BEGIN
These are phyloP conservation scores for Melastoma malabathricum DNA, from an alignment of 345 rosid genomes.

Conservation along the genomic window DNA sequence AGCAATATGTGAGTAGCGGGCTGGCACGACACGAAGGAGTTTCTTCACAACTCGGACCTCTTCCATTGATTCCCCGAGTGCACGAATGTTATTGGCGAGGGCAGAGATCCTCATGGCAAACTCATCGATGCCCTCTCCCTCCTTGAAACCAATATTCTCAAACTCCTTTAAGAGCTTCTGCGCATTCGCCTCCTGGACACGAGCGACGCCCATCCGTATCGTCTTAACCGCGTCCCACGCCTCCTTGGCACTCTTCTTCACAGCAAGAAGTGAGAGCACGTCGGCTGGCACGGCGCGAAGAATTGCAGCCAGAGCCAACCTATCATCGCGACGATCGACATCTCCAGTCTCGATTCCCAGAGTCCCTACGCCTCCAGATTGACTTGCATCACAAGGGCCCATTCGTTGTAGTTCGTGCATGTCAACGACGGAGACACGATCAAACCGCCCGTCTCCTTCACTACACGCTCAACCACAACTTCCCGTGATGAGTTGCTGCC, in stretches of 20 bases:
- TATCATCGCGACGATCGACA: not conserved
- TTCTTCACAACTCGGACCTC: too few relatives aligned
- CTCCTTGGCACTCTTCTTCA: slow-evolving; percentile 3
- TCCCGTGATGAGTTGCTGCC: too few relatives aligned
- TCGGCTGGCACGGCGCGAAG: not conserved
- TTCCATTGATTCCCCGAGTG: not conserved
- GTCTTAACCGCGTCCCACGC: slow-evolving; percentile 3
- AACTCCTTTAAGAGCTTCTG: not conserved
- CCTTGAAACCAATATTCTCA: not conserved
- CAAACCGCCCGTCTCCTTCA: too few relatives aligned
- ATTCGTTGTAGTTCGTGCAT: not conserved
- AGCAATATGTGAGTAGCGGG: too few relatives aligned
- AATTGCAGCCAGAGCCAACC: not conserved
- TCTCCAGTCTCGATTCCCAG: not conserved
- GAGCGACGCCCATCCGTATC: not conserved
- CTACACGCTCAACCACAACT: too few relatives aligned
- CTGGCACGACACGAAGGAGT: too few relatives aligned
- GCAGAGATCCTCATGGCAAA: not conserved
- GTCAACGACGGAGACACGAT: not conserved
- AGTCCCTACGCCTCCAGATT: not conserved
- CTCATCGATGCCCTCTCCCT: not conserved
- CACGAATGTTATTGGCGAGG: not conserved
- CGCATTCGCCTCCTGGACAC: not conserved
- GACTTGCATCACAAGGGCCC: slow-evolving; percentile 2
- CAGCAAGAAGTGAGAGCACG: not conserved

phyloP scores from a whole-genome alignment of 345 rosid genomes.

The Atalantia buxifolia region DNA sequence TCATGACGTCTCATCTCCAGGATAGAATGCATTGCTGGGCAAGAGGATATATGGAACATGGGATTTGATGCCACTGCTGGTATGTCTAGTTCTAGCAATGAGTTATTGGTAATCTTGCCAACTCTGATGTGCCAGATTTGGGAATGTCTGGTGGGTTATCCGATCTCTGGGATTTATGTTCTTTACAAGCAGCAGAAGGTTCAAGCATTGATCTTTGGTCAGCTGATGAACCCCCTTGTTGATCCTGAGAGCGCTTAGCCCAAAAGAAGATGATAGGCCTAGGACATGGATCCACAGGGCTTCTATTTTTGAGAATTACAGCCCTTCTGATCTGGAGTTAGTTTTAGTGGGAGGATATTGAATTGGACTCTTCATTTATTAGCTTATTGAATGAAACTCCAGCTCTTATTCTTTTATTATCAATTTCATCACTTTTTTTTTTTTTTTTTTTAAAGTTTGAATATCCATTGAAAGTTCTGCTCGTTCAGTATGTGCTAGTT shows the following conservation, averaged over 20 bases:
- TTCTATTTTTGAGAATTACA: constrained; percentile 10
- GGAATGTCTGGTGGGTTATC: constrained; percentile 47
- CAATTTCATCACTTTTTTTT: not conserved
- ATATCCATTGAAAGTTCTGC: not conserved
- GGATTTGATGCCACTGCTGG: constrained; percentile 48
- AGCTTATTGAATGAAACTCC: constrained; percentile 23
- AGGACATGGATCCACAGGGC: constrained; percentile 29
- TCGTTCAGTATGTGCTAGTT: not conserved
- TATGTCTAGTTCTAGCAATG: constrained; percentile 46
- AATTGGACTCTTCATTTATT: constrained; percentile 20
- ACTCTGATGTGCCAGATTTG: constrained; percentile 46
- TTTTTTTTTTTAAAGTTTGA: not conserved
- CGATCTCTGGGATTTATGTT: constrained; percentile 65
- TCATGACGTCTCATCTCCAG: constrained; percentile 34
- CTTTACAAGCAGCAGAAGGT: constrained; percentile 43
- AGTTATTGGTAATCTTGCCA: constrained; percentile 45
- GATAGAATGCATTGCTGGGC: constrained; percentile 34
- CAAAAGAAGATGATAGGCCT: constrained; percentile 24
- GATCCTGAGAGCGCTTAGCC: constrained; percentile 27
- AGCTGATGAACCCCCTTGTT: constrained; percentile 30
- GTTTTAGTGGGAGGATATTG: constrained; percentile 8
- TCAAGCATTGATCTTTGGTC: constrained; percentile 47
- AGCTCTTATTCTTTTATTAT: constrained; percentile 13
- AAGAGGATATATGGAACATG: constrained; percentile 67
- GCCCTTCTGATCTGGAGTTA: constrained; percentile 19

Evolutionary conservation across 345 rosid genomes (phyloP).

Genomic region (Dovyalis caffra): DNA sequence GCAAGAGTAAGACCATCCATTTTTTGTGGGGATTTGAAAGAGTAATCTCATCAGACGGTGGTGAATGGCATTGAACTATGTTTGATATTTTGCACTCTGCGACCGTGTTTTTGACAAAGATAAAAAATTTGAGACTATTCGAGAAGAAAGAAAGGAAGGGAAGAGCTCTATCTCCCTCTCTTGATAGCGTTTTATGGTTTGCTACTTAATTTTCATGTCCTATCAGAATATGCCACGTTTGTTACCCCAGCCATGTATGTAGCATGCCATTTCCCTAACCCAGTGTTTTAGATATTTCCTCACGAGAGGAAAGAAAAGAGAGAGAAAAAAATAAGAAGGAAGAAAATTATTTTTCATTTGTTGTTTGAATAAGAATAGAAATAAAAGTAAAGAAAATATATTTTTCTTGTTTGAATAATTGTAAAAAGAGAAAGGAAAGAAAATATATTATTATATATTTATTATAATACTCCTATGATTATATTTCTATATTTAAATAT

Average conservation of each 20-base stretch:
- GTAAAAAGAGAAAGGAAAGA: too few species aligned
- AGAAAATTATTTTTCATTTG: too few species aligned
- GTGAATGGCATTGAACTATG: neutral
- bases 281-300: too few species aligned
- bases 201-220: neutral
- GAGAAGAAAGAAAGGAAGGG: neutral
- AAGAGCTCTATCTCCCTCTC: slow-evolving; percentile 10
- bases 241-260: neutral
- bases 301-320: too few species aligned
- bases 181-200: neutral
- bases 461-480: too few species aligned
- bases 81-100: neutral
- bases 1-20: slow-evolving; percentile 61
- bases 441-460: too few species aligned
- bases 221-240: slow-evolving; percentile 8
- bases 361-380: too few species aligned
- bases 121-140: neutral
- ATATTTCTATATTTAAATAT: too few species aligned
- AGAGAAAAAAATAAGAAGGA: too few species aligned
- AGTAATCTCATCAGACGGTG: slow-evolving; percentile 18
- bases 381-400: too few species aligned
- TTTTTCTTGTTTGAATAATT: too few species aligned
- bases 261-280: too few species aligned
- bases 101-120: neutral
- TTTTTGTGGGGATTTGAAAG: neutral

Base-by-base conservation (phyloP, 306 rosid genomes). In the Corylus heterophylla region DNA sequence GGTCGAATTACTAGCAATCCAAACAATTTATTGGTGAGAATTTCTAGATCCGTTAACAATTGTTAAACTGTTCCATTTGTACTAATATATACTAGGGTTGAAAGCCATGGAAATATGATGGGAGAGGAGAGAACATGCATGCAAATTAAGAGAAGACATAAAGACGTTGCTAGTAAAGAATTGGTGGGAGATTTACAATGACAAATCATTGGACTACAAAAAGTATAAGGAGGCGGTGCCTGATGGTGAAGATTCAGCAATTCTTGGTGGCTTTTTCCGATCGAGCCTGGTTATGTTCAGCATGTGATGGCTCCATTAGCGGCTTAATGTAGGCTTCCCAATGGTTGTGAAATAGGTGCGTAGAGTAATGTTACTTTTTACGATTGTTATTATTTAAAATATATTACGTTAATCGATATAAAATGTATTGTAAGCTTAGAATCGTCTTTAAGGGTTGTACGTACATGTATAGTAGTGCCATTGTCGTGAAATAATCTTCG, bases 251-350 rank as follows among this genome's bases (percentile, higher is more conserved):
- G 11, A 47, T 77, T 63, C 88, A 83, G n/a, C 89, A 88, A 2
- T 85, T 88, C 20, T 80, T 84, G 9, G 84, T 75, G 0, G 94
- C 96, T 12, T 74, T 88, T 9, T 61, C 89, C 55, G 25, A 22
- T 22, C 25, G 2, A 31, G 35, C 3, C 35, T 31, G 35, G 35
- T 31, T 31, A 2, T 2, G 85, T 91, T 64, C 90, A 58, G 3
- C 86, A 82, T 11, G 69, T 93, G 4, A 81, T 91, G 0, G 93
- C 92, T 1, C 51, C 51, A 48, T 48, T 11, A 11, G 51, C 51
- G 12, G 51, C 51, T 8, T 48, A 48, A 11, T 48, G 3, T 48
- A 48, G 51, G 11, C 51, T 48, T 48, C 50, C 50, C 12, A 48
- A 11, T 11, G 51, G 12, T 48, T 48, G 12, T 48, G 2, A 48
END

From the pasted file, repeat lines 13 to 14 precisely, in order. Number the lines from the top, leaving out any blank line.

- ATTCGTTGTAGTTCGTGCAT: not conserved
- AGCAATATGTGAGTAGCGGG: too few relatives aligned